By the late '80s, Daniel had relocated to San Francisco, where the rave and gay techno cultures were both in full swing, but he had little to do with either. "Socially I knew people that were into dance music and throwing dance music parties, but I'd always been a snotty little noise snob," he recalls. Once he began dating one of the city's early rave promoters, though, he started to come around. "The really cut-up breakbeat techno records reminded me of noise records, and the way that they were like a Nurse With Wound record, like the foregrounded editing was the point. That's when I realized dance music isn't just some kind of foofy pleasure nonsense, it can be this crazy, disorienting critique. And hearing things like Steinski and Mass Media, that also convinced me that there was a world of choices being made in dance music that were valid, and I should get off my high horse."
Part of getting off his high horse entailed getting up on another kind of platform. In 1989, at the tender age of 18, Daniel was plucked out of the crowd at an S.F. nightclub and asked to fill in for a missing go-go dancer. The stories he tells of that era -- "I used to make really weird G-strings, like I had a plastic fish that sort of covered my genitals and a little tail that came out the back, and I had a Joe Camel head, and an E.T. head" -- reinforce some of the bawdiness lurking under the surface of Do You Party? It's not difficult to imagine him go-going along to the gutter electro of "Big Booty Bitches," one of the album's most libidinal tracks. But Daniel's reflections also point to a golden age in the city's gay club scene. "'Club Uranus' was a really great moment in the history of gay bars in San Francisco, because it was right at the peak of ACT UP and Queer Nation, and people were very politicized, but they were also very punk rock and weird. So the playlist was like James Brown, Public Enemy, and then 808 State, and then there'd be a Crash Worship show."
Even with his run as a go-go dancer, Daniel stayed far away from any kind of breakbeat jouissance. His group Matmos -- which, despite its anti-pop aesthetics, began collaborating with Björk in 1997 -- was more likely to explore the sonic potential of crayfish neural tissue than to access the pleasure centers of the human brain. But before a gig at Paris' Pompidou Center in 2000, English experimental-house producer Matthew Herbert issued Daniel a challenge. "Backstage before we were going on, Matthew said, 'Drew, I'd love it if you would make a house record for me, for my label,'" Daniel remembers. "I was really flattered and a little bit frightened and a little bit, 'Well, if you say so' -- because it was a little bit like, by His Majesty's request." It turns out that Herbert's own productions -- which mold anti-capitalist themes into sparse, funky patterns -- were among the first records to turn Daniel on to house music.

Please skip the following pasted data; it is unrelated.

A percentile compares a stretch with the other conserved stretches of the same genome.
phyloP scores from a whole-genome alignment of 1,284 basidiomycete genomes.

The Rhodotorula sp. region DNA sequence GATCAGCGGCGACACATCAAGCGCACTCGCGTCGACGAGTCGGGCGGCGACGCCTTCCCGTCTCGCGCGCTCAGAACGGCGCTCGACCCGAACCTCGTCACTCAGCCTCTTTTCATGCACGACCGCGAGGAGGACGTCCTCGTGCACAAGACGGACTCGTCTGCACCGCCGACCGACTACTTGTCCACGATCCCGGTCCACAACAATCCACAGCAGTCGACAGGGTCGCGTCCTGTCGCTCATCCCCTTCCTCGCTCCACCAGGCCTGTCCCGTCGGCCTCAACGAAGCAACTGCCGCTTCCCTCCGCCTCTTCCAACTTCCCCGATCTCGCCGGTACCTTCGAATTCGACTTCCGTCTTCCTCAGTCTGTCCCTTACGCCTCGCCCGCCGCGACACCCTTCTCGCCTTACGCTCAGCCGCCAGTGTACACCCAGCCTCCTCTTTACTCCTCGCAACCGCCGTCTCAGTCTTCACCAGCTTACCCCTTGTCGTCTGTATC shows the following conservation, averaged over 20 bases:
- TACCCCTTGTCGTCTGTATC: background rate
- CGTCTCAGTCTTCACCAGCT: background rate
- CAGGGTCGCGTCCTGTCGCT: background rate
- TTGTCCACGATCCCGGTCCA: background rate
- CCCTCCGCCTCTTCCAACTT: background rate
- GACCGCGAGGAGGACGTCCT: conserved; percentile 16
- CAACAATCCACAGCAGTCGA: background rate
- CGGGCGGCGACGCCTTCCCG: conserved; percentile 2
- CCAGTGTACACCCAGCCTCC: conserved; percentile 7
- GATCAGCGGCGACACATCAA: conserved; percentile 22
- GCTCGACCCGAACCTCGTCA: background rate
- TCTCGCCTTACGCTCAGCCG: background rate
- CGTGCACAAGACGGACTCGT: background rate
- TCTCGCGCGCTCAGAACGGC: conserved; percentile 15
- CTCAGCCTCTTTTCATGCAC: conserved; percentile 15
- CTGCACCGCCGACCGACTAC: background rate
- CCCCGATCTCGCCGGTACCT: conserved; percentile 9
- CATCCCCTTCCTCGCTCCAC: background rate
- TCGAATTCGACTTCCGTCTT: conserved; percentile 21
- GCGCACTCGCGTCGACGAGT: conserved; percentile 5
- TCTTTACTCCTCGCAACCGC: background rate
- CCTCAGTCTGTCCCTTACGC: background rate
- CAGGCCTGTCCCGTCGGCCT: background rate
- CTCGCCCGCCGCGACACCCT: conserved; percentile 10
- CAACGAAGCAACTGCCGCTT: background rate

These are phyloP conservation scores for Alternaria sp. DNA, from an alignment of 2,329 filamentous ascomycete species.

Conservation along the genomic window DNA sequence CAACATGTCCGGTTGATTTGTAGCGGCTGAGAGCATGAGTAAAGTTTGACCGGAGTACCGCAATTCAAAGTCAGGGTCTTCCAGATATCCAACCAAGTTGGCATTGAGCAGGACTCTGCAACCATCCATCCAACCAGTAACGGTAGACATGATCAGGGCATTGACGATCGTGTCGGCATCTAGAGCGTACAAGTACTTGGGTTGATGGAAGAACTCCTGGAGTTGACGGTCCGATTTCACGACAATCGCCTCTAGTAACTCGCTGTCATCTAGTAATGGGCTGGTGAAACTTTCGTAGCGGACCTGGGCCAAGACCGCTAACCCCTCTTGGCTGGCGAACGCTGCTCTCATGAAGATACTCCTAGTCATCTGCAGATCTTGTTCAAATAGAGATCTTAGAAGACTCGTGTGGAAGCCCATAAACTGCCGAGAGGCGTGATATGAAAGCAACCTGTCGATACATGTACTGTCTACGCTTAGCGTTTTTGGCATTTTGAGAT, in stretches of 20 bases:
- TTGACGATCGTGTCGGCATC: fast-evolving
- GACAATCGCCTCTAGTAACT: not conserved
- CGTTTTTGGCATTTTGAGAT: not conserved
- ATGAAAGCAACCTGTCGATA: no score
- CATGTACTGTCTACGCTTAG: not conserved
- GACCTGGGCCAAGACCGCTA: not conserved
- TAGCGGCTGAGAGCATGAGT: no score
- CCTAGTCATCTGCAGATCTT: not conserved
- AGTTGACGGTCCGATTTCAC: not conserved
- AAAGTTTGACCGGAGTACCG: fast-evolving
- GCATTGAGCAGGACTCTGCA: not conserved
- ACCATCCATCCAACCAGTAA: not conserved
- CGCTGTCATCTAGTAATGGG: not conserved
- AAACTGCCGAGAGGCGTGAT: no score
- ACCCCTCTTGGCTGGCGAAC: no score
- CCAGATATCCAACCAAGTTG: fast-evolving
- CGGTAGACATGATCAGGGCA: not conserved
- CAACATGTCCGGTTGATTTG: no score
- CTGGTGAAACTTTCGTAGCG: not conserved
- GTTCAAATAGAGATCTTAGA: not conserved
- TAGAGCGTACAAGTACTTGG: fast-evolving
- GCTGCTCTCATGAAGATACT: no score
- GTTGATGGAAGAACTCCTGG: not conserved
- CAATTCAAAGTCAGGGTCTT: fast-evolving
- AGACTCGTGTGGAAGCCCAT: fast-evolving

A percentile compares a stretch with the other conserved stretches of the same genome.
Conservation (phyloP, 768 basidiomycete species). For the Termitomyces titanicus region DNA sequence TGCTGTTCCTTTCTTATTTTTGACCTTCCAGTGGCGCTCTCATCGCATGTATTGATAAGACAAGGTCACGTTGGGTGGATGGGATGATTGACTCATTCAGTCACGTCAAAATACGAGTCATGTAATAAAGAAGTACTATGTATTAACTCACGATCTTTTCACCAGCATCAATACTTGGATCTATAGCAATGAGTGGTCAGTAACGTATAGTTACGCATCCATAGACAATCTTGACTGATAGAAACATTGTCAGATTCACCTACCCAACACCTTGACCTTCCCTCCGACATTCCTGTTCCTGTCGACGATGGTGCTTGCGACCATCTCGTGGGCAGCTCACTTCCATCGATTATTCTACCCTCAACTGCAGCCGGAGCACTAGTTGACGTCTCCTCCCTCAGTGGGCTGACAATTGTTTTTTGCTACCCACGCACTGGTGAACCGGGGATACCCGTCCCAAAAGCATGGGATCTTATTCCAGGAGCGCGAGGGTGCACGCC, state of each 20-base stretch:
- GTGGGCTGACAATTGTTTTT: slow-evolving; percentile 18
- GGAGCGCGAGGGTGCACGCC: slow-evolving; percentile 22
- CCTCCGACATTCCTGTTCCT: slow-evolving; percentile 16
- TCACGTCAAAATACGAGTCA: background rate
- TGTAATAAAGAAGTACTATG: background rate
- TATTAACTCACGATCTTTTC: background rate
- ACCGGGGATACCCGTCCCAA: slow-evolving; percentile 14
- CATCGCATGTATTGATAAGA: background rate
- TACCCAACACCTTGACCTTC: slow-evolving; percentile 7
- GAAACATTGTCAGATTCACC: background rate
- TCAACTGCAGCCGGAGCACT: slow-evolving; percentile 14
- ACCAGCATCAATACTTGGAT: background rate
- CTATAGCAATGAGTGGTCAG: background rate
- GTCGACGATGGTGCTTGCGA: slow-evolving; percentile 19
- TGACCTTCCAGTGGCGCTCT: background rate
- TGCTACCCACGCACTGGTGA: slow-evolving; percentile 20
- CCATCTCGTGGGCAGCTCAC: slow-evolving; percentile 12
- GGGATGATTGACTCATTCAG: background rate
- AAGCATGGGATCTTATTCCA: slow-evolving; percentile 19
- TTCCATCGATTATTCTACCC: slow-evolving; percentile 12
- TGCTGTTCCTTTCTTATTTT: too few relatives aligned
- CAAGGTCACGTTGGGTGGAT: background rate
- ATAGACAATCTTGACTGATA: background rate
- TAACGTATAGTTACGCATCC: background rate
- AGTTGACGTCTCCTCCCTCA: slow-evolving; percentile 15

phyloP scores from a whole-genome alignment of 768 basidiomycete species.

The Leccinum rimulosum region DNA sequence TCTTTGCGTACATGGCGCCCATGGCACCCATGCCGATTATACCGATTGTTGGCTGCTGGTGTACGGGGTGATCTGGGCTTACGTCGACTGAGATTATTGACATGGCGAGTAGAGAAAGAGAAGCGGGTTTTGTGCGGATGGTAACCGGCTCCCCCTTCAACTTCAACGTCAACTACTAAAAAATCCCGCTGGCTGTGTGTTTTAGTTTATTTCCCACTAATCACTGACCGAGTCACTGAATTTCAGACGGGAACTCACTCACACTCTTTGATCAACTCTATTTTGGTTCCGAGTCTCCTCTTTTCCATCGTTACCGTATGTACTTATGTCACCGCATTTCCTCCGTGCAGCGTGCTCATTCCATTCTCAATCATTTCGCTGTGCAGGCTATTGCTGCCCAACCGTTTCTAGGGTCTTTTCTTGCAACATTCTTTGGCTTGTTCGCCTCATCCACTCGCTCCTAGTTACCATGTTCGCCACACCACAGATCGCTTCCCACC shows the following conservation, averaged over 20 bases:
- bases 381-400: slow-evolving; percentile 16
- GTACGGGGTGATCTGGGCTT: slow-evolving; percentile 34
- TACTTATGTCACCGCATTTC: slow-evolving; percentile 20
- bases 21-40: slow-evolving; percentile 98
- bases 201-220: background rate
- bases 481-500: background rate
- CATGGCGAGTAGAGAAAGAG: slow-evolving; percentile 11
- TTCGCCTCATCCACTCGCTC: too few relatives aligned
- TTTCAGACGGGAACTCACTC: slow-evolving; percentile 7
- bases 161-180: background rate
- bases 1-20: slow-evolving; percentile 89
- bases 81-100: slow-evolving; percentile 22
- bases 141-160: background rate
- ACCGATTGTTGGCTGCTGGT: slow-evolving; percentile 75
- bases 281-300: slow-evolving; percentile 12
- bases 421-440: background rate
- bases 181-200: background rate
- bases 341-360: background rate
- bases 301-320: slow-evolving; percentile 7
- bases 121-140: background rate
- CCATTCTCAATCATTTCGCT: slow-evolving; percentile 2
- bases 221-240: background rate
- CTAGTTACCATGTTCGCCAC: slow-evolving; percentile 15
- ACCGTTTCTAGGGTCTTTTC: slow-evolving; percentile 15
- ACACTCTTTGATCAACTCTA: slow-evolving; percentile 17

Like Herbert's multilayered music, Do You Party? has a serious side. "My boyfriend, the one throwing the [rave] parties, he died of AIDS. And when I was making all this sort of hellish music with my sampler, he was like, 'Why don't you make a dance song?' So there's kind of a memorial function to the album." The sleeve notes also give a shout-out to numerous local clubs at which Daniel DJed or danced, whose founders have all since died.
This loss hangs over the album in unexpected ways. To find source material, Daniel bought up secondhand records by the armload, scanning through them for moments of perfect awfulness. "I went to Community Thrift, because it's sort of the gay man's thrift store," he says. "Frequently someone's died of AIDS, so suddenly their whole collection appears at Community Thrift. So you get these sort of weird cultural snapshots of late-'70s, early-'80s dance music that wash through the bins there. ... That's actually how that song 'Gender Studies' got made -- besides the voices saying 'girl,' all the other sounds are from one batch [from the store]."
But Daniel's leery of letting Soft Pink Truth become maudlin. "The music is not really about that," he says, referring to San Francisco's historical gay club scene. "It's the occasion for the making of the music, but the music is supposed to be fun and ridiculous and silly. ... If you were having a party at your house, you'd put it on. It's not supposed to have some fucked-up noise part that goes on and on just to rub in the fact that, 'Oh, I don't believe in dance music.' It's not supposed to do that; but on the other hand it's also not supposed to sincerely want to 'take you higher.' Because it's ridiculous -- it's taking those moments of excess and exaggerating them until they become silly."
Do You Party? may be ridiculous, but it's ridiculously good, too. Can you feel it?